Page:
The Week in Housing Advocacy

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Michele Thomas, Director of Policy and Advocacy

This year’s legislative session has gotten off to a slower, but perhaps more thoughtful, start. Many members of the legislature are new and many of the staff members, both partisan and nonpartisan, are new as well. The Governor’s Office is still hiring their lead staff and everything is taking longer than usual to settle. 

$175 Million for the Housing Trust Fund

Despite the slow starts, this week's first highlight comes from Monday’s House Capital Budget Committee hearing. The Housing Alliance organized stakeholders to testify about the importance of the Housing Trust Fund. The committee heard outstanding testimony in defense of $175 million for the Housing Trust Fund. You can hear from two of the standouts below. The week in review continues after the jump.

David Lord, Director of Public Policy for Disability Rights Washington

"The Housing Trust Fund is one of those resources that really makes a difference. I see it all the time with people that I encounter who've now got a place to live that is decent and that they can afford to live on with their SSI..."


Ingrid McDonald, Advocacy Director of AARP Washington

"This is especially important because of the age wave on the horizon. Twelve percent of our population now is 65-plus. By 2030 that will be twenty percent. And the population of 85-plus individuals, the oldest of the older cohort, will triple by 2060. So we really need to be thinking about building the housing infrastructure that is going to work for a very different population."



Startling Stats on the Age of Homeless Students

Also, committees are taking advantage of the relatively slow start by devoting more time to examine issues with work sessions. The Housing Alliance helped to organize two of these sessions on affordable housing and homelessness for the House Community Development, Housing, and Tribal Affairs Committee. This provided us with a great opportunity to educate committee members on key programs like the Housing Trust FundHousing and Essential Needs/Disability Lifeline and the Washington Families FundYou can see one of the highlights from Tuesday's session in our previous blog post.  Casey Trupin from Columbia Legal Services wrapped up that particular session on homelessness and did a great job highlighting the impact that a lack of safe, affordable housing has on educational achievement. He shared that over 50% of homeless students counted by their school are under the age of 10. This startling fact moved the committee, who responded with pledges to examine the issue more and to act this session. You can find more data on homelessness and student learning at their SchoolHouse Washington website.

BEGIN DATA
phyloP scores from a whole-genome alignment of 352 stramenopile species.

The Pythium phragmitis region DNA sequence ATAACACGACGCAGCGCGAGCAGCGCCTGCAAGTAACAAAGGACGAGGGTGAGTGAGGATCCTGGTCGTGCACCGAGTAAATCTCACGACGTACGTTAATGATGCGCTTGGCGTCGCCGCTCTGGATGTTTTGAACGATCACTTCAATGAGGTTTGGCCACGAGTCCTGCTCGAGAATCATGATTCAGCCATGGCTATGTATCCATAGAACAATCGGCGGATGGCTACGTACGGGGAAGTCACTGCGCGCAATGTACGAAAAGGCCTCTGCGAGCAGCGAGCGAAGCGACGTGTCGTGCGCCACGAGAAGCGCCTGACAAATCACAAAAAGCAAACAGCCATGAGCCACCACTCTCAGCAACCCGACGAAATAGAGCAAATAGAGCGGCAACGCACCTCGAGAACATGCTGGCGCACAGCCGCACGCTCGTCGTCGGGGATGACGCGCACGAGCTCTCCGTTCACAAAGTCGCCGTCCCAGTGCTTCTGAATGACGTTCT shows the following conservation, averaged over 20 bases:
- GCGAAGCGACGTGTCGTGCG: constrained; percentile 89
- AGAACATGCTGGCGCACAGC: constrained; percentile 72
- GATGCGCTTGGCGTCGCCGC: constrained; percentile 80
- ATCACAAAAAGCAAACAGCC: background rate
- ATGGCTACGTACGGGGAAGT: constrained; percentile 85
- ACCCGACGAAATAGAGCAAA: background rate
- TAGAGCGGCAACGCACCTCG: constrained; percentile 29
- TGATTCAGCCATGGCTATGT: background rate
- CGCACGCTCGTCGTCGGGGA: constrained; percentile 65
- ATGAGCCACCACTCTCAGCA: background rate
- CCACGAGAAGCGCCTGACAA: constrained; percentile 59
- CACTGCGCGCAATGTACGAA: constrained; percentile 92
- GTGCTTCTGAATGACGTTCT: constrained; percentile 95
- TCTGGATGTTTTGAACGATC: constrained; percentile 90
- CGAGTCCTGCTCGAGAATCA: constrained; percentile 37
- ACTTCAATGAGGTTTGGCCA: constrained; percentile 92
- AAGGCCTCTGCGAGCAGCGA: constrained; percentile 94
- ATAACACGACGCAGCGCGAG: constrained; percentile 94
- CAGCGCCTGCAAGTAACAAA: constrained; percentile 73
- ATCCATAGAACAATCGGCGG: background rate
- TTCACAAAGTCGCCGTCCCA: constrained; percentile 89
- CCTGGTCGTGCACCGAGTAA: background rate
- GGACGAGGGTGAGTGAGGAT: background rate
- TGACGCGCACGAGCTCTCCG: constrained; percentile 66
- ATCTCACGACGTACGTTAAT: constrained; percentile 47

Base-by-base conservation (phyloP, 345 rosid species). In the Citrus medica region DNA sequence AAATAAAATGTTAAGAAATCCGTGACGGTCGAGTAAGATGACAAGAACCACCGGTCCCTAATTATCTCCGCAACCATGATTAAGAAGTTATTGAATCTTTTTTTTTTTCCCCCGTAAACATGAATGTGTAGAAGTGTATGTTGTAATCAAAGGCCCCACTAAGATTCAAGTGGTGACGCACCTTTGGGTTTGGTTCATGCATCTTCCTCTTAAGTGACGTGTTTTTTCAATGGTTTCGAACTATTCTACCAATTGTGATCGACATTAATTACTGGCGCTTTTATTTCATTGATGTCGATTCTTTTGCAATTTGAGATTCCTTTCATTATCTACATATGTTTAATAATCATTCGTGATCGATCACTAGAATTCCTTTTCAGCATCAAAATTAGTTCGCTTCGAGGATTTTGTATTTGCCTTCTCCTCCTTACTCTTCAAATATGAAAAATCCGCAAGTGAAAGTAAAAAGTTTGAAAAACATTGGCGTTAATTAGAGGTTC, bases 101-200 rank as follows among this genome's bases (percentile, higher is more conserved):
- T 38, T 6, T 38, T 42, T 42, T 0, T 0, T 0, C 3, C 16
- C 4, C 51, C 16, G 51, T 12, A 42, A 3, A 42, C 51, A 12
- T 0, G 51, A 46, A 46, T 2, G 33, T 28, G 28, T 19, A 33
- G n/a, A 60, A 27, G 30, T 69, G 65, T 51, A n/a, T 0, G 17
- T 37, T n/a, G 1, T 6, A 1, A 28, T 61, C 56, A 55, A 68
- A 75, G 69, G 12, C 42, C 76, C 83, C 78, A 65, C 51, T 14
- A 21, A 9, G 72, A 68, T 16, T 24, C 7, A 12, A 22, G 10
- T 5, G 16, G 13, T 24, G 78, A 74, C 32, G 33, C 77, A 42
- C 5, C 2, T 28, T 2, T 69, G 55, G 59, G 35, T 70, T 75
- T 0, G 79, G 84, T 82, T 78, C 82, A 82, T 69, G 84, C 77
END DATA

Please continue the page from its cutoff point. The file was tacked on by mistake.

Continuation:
Movement on the 72-Hour Notification Rule for Homeless Youth in Shelters

Lastly, this week saw some significant movement on one of our Support Items, permanently reinstating the 72-hour notification rule for homeless youth in the shelter system, now SB 5147. Advocates participated in a great hearing on Thursday. Thanks to Terry Pottmeyer (Friends of Youth CEO) and Cassie Franklin (Cocoon House CEO) who both did a fantastic job of testifying before the Senate Human Services and Corrections Committee. In fact, the committee went immediately into Executive Session and passed the bill out of committee. It now goes directly to the Rules Committee as there is not a fiscal note.



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